MnDOT Research Services recently executed a contract with the University of Minnesota to begin work on a research study titled “Experimental Shear Capacity Comparison between Repaired and Unrepaired Girder Ends.”
The research will determine if a bridge repair to the TH 169 Nine Mile Creek Bridge near Edina and Minnetonka was sufficient to restore the original strength of a girder end in shear. Load testing to failure will be conducted on two repaired girder ends and two unrepaired girder ends that will be removed from the bridge. Objectives include a comparison of the failure load between the repaired ends and the unrepaired ends. The test results also will provide some answers to questions on whether shotcrete is a structural repair or if it is just a covering over of deterioration.
Carol Shield, professor at the University of Minnesota’s Department of Civil Engineering, Civil, Environmental, and Geo- Engineering, will serve as the research project’s principal investigator. Paul Pilarski, MnDOT bridge engineer, will serve as the study’s technical liaison.
According to the initial work plan in the contract, the project is scheduled to be completed by the end of March 2018.
Over time, the south bound exterior girder ends on each side of Pier 4 and Pier 26 of the TH 169 Nine Mile Creek Bridge have suffered significant corrosion damage that exposed shear reinforcement, exterior flange prestressing strands, and the sole plate anchorages. Girder ends were repaired in September 201 3 by encasing a 4-foot length of the end using a system of dowels, additional shear reinforcement, and shotcrete. The bridge is scheduled for replacement in 2017.
There is interest in determining if the repair was sufficient to restore the original strength of the girder end in shear. Load testing to failure will be conducted on two repaired girder ends and two unrepaired girder ends that will be removed from the bridge. Objectives include a comparison of the failure load between the repaired ends and the unrepaired ends.
The ability to effectively repair corrosion damaged girder ends extends the useful life of prestressed concrete bridges. These repairs are significantly less expensive than replacing the bridge. Repairing bridges is also beneficial to the traveling public as travel is not interrupted, or interrupted for a significantly shorter time than for bridge replacement. Experimentally demonstrating that the repair restores the girders up to the design strength enhances the safety of the bridge and provides MnDOT with a documented substantiated repair method that can be applied to other bridge girders in a similar state.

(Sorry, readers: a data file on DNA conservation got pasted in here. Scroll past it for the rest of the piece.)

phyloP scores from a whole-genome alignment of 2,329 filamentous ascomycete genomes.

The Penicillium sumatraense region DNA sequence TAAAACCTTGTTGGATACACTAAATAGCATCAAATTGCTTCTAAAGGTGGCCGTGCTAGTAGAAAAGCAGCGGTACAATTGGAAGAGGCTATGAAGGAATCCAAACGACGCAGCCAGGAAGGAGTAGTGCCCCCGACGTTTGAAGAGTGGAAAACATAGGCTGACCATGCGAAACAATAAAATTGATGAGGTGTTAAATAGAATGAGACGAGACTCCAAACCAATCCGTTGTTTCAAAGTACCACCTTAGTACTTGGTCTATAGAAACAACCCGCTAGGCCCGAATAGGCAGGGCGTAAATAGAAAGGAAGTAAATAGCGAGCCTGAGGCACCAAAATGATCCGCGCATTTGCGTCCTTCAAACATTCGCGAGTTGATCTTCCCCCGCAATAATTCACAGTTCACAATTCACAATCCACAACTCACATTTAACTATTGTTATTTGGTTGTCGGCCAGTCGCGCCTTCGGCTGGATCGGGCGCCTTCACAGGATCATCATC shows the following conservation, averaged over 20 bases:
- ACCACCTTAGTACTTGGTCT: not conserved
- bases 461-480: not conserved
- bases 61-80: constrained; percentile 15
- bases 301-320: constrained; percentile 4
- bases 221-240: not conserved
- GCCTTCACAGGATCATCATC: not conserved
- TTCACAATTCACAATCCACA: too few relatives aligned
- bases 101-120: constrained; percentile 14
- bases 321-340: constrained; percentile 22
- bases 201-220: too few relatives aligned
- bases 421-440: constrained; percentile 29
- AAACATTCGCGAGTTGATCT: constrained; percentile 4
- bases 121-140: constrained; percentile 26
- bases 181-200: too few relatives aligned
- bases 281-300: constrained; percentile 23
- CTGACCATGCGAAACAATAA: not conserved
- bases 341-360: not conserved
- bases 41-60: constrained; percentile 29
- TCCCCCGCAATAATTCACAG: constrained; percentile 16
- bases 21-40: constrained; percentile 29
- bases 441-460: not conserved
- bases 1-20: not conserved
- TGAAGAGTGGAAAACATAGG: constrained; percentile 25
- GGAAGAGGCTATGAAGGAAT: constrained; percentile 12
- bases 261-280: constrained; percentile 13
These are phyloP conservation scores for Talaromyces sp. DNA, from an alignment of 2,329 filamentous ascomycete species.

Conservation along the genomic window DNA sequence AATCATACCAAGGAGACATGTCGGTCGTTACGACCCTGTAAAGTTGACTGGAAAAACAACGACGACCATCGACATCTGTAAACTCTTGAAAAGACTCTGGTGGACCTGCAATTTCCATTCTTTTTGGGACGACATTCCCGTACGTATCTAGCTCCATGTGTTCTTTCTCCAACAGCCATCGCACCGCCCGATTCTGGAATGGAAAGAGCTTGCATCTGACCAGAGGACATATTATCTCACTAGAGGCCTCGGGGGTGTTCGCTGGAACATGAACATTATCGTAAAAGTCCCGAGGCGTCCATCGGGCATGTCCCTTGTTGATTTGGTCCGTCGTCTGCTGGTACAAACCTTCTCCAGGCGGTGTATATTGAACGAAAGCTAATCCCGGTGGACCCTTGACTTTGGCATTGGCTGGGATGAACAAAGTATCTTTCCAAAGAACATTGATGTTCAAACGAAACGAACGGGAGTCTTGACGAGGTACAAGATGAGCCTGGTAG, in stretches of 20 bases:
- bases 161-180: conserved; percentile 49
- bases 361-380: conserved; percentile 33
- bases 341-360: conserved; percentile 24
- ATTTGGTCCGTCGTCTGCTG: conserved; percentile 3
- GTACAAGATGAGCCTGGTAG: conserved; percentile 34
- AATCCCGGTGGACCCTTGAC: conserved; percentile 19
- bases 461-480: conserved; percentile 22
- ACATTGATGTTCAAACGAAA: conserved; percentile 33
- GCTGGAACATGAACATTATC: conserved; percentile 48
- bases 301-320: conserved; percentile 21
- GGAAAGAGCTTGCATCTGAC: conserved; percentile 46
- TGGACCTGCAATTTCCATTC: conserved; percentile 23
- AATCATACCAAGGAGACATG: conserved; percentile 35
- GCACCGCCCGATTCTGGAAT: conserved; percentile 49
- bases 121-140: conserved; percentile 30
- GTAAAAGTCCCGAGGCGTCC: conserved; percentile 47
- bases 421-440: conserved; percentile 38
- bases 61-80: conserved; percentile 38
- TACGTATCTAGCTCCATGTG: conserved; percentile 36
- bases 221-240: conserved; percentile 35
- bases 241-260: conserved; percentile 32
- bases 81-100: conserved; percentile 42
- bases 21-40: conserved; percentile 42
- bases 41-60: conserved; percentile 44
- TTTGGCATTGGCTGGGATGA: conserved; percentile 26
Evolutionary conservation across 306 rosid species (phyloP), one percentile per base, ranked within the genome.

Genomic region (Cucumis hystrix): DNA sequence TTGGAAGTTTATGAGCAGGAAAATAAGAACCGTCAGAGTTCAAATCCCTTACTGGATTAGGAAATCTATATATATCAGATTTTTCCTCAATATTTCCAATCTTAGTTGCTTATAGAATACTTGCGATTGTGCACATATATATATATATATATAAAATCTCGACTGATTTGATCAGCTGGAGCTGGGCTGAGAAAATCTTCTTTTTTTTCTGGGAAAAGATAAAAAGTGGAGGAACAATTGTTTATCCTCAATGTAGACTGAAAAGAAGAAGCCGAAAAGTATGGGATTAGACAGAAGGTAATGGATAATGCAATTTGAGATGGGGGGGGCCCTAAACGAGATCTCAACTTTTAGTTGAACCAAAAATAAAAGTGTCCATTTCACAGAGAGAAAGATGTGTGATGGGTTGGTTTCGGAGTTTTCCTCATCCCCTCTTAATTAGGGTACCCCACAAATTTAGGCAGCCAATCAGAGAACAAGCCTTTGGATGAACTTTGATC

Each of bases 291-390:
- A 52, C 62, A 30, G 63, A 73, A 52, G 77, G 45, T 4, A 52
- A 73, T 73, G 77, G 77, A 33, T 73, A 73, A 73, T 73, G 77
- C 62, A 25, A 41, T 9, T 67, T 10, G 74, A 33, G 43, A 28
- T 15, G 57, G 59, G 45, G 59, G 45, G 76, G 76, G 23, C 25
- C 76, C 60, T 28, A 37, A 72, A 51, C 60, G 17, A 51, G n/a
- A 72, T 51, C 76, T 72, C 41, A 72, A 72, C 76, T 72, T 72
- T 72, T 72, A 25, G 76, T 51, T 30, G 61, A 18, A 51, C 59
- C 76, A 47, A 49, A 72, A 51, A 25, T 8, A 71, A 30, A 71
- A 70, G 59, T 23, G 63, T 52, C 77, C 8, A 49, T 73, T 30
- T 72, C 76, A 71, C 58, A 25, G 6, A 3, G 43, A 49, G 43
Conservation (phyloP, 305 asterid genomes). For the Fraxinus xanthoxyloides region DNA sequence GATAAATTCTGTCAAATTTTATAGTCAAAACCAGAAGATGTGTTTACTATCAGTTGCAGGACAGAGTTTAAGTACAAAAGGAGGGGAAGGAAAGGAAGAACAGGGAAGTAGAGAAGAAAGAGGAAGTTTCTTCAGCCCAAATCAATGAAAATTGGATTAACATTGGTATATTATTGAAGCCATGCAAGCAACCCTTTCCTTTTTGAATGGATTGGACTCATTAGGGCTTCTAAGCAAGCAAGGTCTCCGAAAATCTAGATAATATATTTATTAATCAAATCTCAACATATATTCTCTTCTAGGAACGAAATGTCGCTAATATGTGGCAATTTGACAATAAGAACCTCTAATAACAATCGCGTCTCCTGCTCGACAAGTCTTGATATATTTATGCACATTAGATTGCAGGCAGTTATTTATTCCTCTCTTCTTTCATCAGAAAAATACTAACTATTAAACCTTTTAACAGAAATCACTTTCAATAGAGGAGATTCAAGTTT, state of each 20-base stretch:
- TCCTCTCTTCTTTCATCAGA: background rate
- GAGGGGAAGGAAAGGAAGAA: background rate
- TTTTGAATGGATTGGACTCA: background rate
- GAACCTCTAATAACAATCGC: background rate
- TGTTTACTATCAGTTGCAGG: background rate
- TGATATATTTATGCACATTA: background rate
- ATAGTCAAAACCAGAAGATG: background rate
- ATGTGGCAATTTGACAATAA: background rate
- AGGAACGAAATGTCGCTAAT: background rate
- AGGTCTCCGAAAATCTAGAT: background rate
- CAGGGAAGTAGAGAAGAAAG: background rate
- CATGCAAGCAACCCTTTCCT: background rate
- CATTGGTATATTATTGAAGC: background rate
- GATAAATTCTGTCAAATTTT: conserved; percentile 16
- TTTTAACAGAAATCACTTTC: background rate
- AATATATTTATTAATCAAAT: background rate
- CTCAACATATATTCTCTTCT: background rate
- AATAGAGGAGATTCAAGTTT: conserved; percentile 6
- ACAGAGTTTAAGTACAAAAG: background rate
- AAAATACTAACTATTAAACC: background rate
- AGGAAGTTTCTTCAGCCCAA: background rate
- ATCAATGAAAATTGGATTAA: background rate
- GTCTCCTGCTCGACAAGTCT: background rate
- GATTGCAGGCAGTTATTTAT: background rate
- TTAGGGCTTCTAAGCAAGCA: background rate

When the southbound lanes of the TH 169 Nine Mile Creek Bridge are taken out of service, the contractor will remove four prestressed girders from the structure and deliver the south ends of them to the University’s Department of Civil Engineering Theodore V. Galambos Structures Lab. Two of the girders will have ends that have been repaired. The other two girders will be of the same shear design but will not have been repaired, nor show significant signs of corrosion. Once at the Galambos Laboratory decks will be cast on the girders. One end of each girder will be tested to failure using a setup designed to precipitate a shear failure. Failure loads between the repaired and original undamaged girder ends will be compared. The development of crack patterns under load will also be documented to further understand the behavior of the repair.
MnDOT will make arrangements for transportation of the girder ends to the University’s Civil Engineering Building. MnDOT will request that the contractor provide weights of the cut girders prior to delivery. MnDOT will make arrangements with the contractor to take concrete cores from the short end of the cut girders and provide the existing bridge bearing pads. MnDOT will provide calculations for determining the required deck width and concrete strength to avoid a flexural failure.